mediaviolencefactsheet - Copy - Copy (2)

Such habituation or desensitization may well enable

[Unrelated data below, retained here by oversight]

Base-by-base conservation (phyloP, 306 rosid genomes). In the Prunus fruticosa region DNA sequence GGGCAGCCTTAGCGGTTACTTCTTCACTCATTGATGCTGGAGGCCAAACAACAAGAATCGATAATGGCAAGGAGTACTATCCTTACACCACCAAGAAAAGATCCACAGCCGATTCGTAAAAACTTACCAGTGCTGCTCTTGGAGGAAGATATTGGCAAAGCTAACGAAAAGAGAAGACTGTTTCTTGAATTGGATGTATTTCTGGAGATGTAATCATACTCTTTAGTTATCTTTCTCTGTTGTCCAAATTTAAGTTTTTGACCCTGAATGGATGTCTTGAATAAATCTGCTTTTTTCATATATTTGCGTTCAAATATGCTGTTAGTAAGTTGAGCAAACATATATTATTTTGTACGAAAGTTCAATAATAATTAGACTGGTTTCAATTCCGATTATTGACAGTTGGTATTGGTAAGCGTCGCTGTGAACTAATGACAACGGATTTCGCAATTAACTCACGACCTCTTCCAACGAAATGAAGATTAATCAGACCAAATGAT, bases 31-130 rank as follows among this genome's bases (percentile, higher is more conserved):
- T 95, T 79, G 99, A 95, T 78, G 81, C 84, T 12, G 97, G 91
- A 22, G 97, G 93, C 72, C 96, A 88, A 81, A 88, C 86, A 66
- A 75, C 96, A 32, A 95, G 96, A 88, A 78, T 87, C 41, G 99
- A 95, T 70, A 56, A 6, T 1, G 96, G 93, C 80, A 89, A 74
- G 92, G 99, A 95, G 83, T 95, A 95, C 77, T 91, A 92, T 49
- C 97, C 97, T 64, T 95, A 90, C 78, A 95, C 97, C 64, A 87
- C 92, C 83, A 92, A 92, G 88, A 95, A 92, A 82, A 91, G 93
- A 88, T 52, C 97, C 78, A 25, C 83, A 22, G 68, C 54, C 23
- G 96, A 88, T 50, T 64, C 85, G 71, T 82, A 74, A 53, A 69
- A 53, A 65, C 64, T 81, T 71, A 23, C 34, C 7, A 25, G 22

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Unformatted text preview: in their study listened to an audio-taped passage of a rape. For some participants, the passage indicated that the victim was hurt and disgusted, whereas others heard that the victim became sexually aroused by the rape and was not hurt. A subsequent measure indicated that those who heard about negative consequences to the rape victim were less accepting of common rape myths than those who heard about positive consequences to the victim. However, there is some theoretical and empirical support for the opposite view, that explicit portrayal of blood, gore, or other painful consequences might increase aggressiveness on the part of the viewer. Repeated exposure to such negative consequences can lead the viewer to experience less of a negative emotional reaction to future scenes of blood and gore and to pain expressed by victims. Such habituation (or desensitization) may well enable one to consider harming someone without experiencing the negative emotional reactions that normally inhibit aggression. Empirically, viewers who show less negative emotional reactions to viewing violence are more likely to behave aggressively than those who show more negative reactions (Kirwil & Huesmann, 2003; Moise-Titus, 1999). These few studies are not sufficient for firm conclusions. It may be that the short-term effects of Anderson, Berkowitz, Donnerstein, Huesmann, Johnson, Linz, Malamuth, & Wartella 54 portraying negative consequences differ from the long-term effects, and there may well be other complicating factors involved. In any case, it is clear that additional research is needed on this question. Social Environment Little research to date has examined how cultural, environmental, and situational variables (e.g., place, presence of co-viewers) moderate the impact of media violence. However, the theories and the data we have already reviewed suggest that such social factors might moderate the effect if they alter the chances that the child will identify with aggressive characters, alter the child's perception of the scene's reality, alter the chances that the child will watch violence, or alter the chances that the child will carry out aggressive behaviors learned from watching the violence. Any of these factors might be influenced by culture, neighborhood environment, or family. Influence of Culture There have been many studies on media violence carried out in countries other than the United States, but few studies have examined the effect of media violence in non-Western cultures. Within Western countries, the empirical results have mostly been similar, but with important exceptions. For example, Huesmann and Eron (1986) reported there was no relation between viewing of TV violence and aggression among Israeli children raised on a kibbutz, but found a moderate to strong relation among Israeli children raised in a suburb. It may be that cultural environments with strong sanctions against violence within the group mitigate the expression of any aggressive behaviors learned from media violence. This could also explain why effects for U.S. females appear to be much stronger among those who grew up in the 1970s and 1980s than among those who grew up in the 1950s and early 1960s. However, the lack of research in non-Western cultures and other anomalies in the research in Western countries suggest that the full effects of culture and society are not yet well understood. For example, in the preliminary results from a 15-year follow-up among Polish females who experienced the social upheavals of the end of Communism as Media Violence 55 teenagers, Huesmann and Moise-Titus (1999) reported that those girls who were more aggressive as children and watched more violence became less aggressive and more successful young adults than the girls who had been less aggressive and watched less violence. Influence of Neighborhood and SES Low-SES children on average watch more television and television violence than high-SES children (Comstock & Paik, 1991). The SES link to television viewing habits does not account for the overall association between viewing media violence and aggression among youth (Huesmann et al., 2003). Nor is there much evidence that low SES increases or decreases the effect of media violence on behavior. That is, the effect of media violence on aggression appears essentially the same on low- and high-SES children. However, the generally high dose of media violence given to low-SES children is yet another risk factor for adulthood violence in this population. Influence of Parents From a theoretical standpoint, parents have the potential to be important moderators of the effects of media violence on children. Children and adolescents form attitudes and beliefs and take action as a result of their exposure to media content, but they also may discuss what they see with others—especially parents and friends—and their responses may ultimately be shaped by these interpersonal interactions. Singer and Singer (1986a, 1986b) proposed that when parents take an active mediating approach toward television viewing by their children—including commenting regularly and critica...
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